Provides a field experience opportunity for students to observe and examine the functioning of organizations and systems in an international setting. Topics include organizational structures, systems, cultures and context, decision-making, leadership models, power behaviors, and communication patterns.

 

Students participate in two required, minimum nine-day international field experiences at an international destination selected by the program (one in year two and the other in year three).

Field Experience I (Year 2)

All enrolled students will participate in a minimum nine-day field experience at an international destination selected by the program. Students should be aware of the following components of this experience:

  • Up to three of the nine days may be spent in travel.
  • Students will be in the country for up to seven nights and will have five to six full days for the field/service learning experience. Coursework will be based on the number of students in the cohort, available opportunities level of international experience, and professional interests.
  • The Chicago School creates professional agreements with one or more international organizations in the country in order to facilitate the course activities.
  • A minimum of one full-time Chicago School faculty member will accompany students during this first international field experience.
  • Students may not bring family or friends with them on field experience trips.

Field Experience II (Year 3)

Students are required to participate in a second field experience with their cohort for a minimum of nine days. While most students will participate in the option developed by the program, some students may be approved to select another option.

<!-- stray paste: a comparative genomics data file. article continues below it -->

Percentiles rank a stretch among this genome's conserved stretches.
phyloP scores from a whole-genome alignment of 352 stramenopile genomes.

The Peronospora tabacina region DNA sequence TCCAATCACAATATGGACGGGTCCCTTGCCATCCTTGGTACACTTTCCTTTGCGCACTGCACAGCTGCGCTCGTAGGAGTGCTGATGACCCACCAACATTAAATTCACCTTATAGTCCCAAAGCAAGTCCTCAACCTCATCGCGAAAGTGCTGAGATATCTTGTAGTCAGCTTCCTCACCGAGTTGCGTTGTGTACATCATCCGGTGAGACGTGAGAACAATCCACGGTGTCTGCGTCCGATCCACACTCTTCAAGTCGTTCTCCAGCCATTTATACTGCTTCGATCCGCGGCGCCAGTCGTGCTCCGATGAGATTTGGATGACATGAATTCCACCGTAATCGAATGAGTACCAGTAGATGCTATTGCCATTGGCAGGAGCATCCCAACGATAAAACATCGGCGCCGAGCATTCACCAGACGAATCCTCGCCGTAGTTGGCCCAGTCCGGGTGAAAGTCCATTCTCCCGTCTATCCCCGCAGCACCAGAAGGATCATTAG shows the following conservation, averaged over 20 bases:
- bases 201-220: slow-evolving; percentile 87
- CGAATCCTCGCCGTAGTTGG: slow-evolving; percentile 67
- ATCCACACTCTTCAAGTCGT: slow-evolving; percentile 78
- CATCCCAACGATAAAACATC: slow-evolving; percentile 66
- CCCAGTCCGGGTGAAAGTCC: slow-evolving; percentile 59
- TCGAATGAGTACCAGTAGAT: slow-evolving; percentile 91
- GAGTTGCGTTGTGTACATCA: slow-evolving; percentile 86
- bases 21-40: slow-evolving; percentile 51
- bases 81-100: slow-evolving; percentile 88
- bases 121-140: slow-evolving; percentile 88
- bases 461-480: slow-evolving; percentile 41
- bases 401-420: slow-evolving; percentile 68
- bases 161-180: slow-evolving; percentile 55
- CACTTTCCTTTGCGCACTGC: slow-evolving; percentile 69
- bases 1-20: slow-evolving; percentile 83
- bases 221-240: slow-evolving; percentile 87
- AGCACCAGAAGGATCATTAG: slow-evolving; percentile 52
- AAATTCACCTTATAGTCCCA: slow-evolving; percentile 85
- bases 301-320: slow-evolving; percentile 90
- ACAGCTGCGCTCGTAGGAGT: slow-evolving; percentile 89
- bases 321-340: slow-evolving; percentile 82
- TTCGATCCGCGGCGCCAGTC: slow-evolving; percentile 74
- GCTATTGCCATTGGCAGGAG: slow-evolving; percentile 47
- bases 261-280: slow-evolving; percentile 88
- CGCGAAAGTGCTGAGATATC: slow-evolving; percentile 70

All enrolled students will participate in a minimum nine-day field experience at an international destination selected by the program. Components of this experience include:

  • Up to three of the nine days may be consumed by travel.
  • Students will be in the assigned country for up to seven nights, with five to six full days of field/service learning experience. The faculty member will design activities based on the number of students in the cohort, levels of international experience, and professional interests.
  • The Chicago School will arrange an agreement with one or more international organizations in country.
  • A minimum of one full-time Chicago School faculty member will accompany students during this second international field experience.
  • Students may not bring family or friends with them on field experience trips.

Independent Field Experience

The second field experience requirement includes the option of an extended and independent opportunity for students who wish to collect dissertation data (with IRB approval), or to work with approved international academic partners. The Independent Field Experience II may only be conducted in countries where The Chicago School has an International Liaison Office (ILO) to ensure on-ground support and guidance. In order to apply for this option, students must complete the Independent Field Experience Checklist and Application.

Prior to application, the student must obtain IRB approval for data collection.

The application includes:

  • Student development of a syllabus for the trip, consistent with typical Field Experience II requirements
  • Approval from their Dissertation Chair
  • Approval from the IP Department Chair
  • Approval from International Liaison Office (see Resource Café for list)

If scheduled in advance, it may replace the cohort scheduled Field Experience II. The Chicago School is not responsible for any of the planning or logistical components of the trip. All costs (including travel, accommodations, and study activities) are the responsibility of the student. In order to receive credit for Independent FE, students must register for an Independent Study or one of the existing FE courses.

Students are responsible for the tuition cost, creating and obtaining approval for the course material, IRB approval, and contacting the International Liaison Office. Logistics, travel arrangements and all costs associated with the Field Experience II Independent Study are the sole responsibility of the student. Students should contact the office of Financial Aid to explore whether financial aid is available for this option.